The simple answer: Now she can. Since her stint in the East Wing, Winston Wolkoff has co-operated fully with three separate subpoenas. With so much now in the public record, she was free to speak her truth.

Since February 2018, when The New York Times published a piece under the headline, "Trump's Inaugural Committee Paid $26 Million to First Lady's Friend" (it has since been updated), that friend has been on a quest to clear her name.

"I wasn't paid $26 million," she writes in the book. "I wasn't a part of the approval process, and I didn't have access to the financing, not even" for her firm, WIS Media Partners. Most of WIS' budget, she writes, was transferred to Inaugural Productions for the concert and the balls. "Every budget was preapproved and authorized by Tom (Barrack), Rick (Gates), Sara (Armstrong), and the PIC Finance Committee."

At the trial of Paul Manafort in August 2018, former Trump campaign aide Rick Gates would admit that it was "possible" he'd stolen money from the inauguration funds.

"For the record," Winston Wolkoff writes, "my personal compensation for my work on the inauguration that I retained was $480 000. That number may seem like a lot. It is a lot.

"But to put it into perspective, imagine we had been making a $107 million movie. Producers' fees are typically 5 percent, and sometimes they are as high as 10 percent. My fee was less than half of 1 percent."

The $107 million cost of the event, which unlike a movie was not a for-profit enterprise, was $50 million higher than any previous inauguration. It was also produced by Mark Burnett, creator of The Apprentice.

Melania and Me alleges that Winston Wolkoff was thrown under the bus with relish; in connection with "suspicious inaugural accounting", the Trumps and their administration decided to hand the media the name of single senior adviser. The resulting book is about the severance of a job – and a friendship.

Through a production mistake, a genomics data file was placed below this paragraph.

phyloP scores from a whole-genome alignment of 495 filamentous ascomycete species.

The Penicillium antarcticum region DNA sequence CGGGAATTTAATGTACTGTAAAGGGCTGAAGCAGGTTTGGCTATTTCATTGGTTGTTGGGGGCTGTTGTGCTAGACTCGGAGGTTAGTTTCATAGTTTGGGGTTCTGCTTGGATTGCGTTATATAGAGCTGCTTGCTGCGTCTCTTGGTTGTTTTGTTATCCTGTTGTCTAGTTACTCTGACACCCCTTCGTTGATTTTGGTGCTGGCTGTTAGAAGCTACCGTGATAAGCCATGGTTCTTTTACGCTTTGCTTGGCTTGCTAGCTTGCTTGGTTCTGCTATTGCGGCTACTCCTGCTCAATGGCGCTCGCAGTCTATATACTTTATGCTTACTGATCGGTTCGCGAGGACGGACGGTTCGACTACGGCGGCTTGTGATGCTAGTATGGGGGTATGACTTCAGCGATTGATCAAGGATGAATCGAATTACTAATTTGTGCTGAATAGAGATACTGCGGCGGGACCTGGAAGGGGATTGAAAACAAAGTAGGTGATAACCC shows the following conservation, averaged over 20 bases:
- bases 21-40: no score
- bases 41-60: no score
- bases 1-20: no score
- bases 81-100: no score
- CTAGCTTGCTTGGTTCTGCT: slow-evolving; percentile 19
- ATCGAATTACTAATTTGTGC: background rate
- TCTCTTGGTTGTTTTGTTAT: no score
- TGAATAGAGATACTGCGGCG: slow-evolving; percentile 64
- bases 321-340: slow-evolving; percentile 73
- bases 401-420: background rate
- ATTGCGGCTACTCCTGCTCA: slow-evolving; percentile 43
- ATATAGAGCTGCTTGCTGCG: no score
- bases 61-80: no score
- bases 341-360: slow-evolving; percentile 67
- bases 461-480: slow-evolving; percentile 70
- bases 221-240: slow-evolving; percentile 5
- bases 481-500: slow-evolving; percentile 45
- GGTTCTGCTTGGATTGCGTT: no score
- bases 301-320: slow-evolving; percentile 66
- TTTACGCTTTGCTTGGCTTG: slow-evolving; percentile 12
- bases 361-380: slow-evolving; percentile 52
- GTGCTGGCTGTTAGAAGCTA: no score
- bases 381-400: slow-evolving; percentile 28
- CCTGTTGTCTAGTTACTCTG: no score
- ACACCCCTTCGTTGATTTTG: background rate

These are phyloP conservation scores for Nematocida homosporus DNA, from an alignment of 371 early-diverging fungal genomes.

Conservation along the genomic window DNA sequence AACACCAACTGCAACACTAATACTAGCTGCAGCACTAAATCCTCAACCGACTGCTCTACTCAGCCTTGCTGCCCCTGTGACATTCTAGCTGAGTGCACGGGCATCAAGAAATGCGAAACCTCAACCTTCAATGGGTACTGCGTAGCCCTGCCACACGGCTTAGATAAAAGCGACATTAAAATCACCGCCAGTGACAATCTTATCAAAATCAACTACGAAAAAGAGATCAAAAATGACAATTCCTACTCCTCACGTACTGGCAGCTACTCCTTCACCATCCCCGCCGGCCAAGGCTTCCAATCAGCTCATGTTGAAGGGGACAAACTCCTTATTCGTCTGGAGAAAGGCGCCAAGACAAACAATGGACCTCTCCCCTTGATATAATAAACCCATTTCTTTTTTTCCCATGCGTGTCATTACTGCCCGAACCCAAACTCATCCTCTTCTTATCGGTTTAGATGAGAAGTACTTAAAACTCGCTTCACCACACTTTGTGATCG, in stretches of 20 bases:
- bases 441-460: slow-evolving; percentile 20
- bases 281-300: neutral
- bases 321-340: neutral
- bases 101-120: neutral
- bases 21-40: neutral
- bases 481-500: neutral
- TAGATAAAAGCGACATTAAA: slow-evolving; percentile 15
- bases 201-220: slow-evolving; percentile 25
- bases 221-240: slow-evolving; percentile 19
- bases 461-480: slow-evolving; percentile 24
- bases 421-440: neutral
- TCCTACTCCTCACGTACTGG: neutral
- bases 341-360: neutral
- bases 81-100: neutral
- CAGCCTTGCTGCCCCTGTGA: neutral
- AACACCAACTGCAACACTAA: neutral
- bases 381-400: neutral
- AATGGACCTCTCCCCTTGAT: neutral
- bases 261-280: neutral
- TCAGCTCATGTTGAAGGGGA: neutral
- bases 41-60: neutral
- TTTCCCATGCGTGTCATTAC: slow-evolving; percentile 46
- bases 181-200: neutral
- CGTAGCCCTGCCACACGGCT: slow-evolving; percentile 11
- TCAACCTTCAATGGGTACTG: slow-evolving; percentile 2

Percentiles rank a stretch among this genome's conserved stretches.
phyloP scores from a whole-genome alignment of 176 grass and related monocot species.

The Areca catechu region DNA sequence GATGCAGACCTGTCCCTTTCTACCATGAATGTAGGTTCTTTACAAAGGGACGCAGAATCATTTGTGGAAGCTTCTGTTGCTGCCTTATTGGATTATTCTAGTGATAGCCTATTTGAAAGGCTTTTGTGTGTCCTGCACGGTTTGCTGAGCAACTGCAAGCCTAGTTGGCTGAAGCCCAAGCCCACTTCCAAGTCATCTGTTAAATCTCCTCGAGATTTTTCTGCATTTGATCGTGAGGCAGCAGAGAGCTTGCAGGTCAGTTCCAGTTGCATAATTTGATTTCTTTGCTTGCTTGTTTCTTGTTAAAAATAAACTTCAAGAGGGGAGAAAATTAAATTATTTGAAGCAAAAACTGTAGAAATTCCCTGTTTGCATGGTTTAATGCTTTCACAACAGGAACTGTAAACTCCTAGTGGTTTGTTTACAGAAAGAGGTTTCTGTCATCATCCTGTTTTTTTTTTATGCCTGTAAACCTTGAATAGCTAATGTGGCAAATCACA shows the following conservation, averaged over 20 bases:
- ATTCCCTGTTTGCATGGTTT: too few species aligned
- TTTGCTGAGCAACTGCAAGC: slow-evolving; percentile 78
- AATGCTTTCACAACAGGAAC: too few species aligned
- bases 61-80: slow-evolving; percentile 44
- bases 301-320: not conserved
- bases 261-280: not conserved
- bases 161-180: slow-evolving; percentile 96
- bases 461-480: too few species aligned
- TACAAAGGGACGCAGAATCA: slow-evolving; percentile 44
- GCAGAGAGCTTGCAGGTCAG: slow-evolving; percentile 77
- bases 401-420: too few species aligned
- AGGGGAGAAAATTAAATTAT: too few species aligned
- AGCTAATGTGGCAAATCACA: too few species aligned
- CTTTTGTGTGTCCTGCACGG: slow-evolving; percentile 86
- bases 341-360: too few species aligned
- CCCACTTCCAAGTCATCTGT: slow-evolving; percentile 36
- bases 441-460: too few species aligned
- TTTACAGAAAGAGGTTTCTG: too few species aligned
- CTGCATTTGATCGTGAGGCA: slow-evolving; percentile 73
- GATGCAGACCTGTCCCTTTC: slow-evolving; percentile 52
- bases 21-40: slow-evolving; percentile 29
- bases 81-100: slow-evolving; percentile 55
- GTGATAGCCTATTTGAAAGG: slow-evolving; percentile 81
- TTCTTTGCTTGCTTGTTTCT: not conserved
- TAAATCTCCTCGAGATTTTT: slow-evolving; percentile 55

Winston Wolkoff met Melania in 2003, when she was a model named Melania Knauss. At the time, Winston Wolkoff was working as the director of special events for Vogue, the force behind the Met Gala.

It was at the 2004 Met Gala that Trump proposed to Melania.

"I was there at the beginning," Winston Wolkoff writes. "I witnessed the transformation of Melania from gold plate into 24-karat gold. I believed she had the heart to match."

Now, she isn't sure. "Throughout our early friendship, she lived up to what I saw in her," Winston Wolkoff writes. "Watching her now, and seeing that only the gold shell remains, I have to wonder if that's all she ever was, and I was the sucker who bought the fake watch on the street corner."

One of the revelations that changed her perspective – and that the media are now buzzing about – was evidence, according to the author, that one emotion was genuine: The first lady's indifference toward family separation at the US border.

First lady Melania Trump arrives at Andrews Air Force Base, Maryland, in June 2018, after visiting the Upbring New Hope Children Center run by the Lutheran Social Services of the South in McAllen, Texas. File picture: Andrew Harnik/AP

Melania's decision to visit child detention centres wearing a Zara jacket that read, "I really don't care. Do U?" raised eyebrows and sparked outcry – even as some believed it might be a misunderstanding.

A few days later, the first lady and the author shared a phone call, which it appears – given the timestamp and direct quotes – Winston Wolkoff recorded.

"The mothers, they teach their kids to say, 'I'm going to be killed by gangs!' so they are allowed to stay," Melania said. "They are using that line and it's not true. They don't want to stay in Mexico because Mexico doesn't take care of them the same as America does."

"Her comments made me queasy," Winston Wolkoff writes.

But then again, as she concludes in the last chapter, "A Trump is a Trump is a Trump".